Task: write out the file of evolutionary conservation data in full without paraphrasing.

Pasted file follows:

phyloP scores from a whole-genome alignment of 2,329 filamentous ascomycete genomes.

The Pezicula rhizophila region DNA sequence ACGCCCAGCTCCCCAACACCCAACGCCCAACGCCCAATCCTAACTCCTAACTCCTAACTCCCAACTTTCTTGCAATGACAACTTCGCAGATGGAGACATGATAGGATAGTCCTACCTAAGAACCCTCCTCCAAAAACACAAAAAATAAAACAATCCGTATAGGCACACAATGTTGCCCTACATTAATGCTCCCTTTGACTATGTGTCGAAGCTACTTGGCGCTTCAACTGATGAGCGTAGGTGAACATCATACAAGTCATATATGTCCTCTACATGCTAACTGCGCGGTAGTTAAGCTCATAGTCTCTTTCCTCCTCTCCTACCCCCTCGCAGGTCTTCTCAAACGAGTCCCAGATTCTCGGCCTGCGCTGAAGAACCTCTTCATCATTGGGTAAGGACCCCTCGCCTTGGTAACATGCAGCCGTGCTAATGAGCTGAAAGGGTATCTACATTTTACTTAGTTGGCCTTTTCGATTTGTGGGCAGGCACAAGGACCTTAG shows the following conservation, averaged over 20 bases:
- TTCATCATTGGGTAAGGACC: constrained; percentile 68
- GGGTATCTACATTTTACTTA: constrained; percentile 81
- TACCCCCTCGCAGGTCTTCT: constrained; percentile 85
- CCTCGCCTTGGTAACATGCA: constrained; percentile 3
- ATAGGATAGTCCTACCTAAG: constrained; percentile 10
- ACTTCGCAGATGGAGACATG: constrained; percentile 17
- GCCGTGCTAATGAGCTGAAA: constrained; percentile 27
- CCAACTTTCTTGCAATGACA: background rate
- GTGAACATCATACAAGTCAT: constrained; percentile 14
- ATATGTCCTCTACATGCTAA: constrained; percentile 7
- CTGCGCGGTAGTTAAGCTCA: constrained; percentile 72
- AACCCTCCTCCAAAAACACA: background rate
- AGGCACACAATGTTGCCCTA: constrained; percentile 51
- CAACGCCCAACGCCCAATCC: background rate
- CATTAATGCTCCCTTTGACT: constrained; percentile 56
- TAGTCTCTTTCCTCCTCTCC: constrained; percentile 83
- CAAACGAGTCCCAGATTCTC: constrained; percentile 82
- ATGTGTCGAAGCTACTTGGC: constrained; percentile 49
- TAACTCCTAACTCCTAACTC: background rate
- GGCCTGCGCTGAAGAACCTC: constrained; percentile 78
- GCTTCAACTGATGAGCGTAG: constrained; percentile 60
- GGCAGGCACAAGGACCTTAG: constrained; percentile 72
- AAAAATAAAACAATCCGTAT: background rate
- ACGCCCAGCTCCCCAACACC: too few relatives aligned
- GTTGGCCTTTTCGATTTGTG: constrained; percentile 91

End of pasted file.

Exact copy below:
phyloP scores from a whole-genome alignment of 2,329 filamentous ascomycete genomes.

The Pezicula rhizophila region DNA sequence ACGCCCAGCTCCCCAACACCCAACGCCCAACGCCCAATCCTAACTCCTAACTCCTAACTCCCAACTTTCTTGCAATGACAACTTCGCAGATGGAGACATGATAGGATAGTCCTACCTAAGAACCCTCCTCCAAAAACACAAAAAATAAAACAATCCGTATAGGCACACAATGTTGCCCTACATTAATGCTCCCTTTGACTATGTGTCGAAGCTACTTGGCGCTTCAACTGATGAGCGTAGGTGAACATCATACAAGTCATATATGTCCTCTACATGCTAACTGCGCGGTAGTTAAGCTCATAGTCTCTTTCCTCCTCTCCTACCCCCTCGCAGGTCTTCTCAAACGAGTCCCAGATTCTCGGCCTGCGCTGAAGAACCTCTTCATCATTGGGTAAGGACCCCTCGCCTTGGTAACATGCAGCCGTGCTAATGAGCTGAAAGGGTATCTACATTTTACTTAGTTGGCCTTTTCGATTTGTGGGCAGGCACAAGGACCTTAG shows the following conservation, averaged over 20 bases:
- TTCATCATTGGGTAAGGACC: constrained; percentile 68
- GGGTATCTACATTTTACTTA: constrained; percentile 81
- TACCCCCTCGCAGGTCTTCT: constrained; percentile 85
- CCTCGCCTTGGTAACATGCA: constrained; percentile 3
- ATAGGATAGTCCTACCTAAG: constrained; percentile 10
- ACTTCGCAGATGGAGACATG: constrained; percentile 17
- GCCGTGCTAATGAGCTGAAA: constrained; percentile 27
- CCAACTTTCTTGCAATGACA: background rate
- GTGAACATCATACAAGTCAT: constrained; percentile 14
- ATATGTCCTCTACATGCTAA: constrained; percentile 7
- CTGCGCGGTAGTTAAGCTCA: constrained; percentile 72
- AACCCTCCTCCAAAAACACA: background rate
- AGGCACACAATGTTGCCCTA: constrained; percentile 51
- CAACGCCCAACGCCCAATCC: background rate
- CATTAATGCTCCCTTTGACT: constrained; percentile 56
- TAGTCTCTTTCCTCCTCTCC: constrained; percentile 83
- CAAACGAGTCCCAGATTCTC: constrained; percentile 82
- ATGTGTCGAAGCTACTTGGC: constrained; percentile 49
- TAACTCCTAACTCCTAACTC: background rate
- GGCCTGCGCTGAAGAACCTC: constrained; percentile 78
- GCTTCAACTGATGAGCGTAG: constrained; percentile 60
- GGCAGGCACAAGGACCTTAG: constrained; percentile 72
- AAAAATAAAACAATCCGTAT: background rate
- ACGCCCAGCTCCCCAACACC: too few relatives aligned
- GTTGGCCTTTTCGATTTGTG: constrained; percentile 91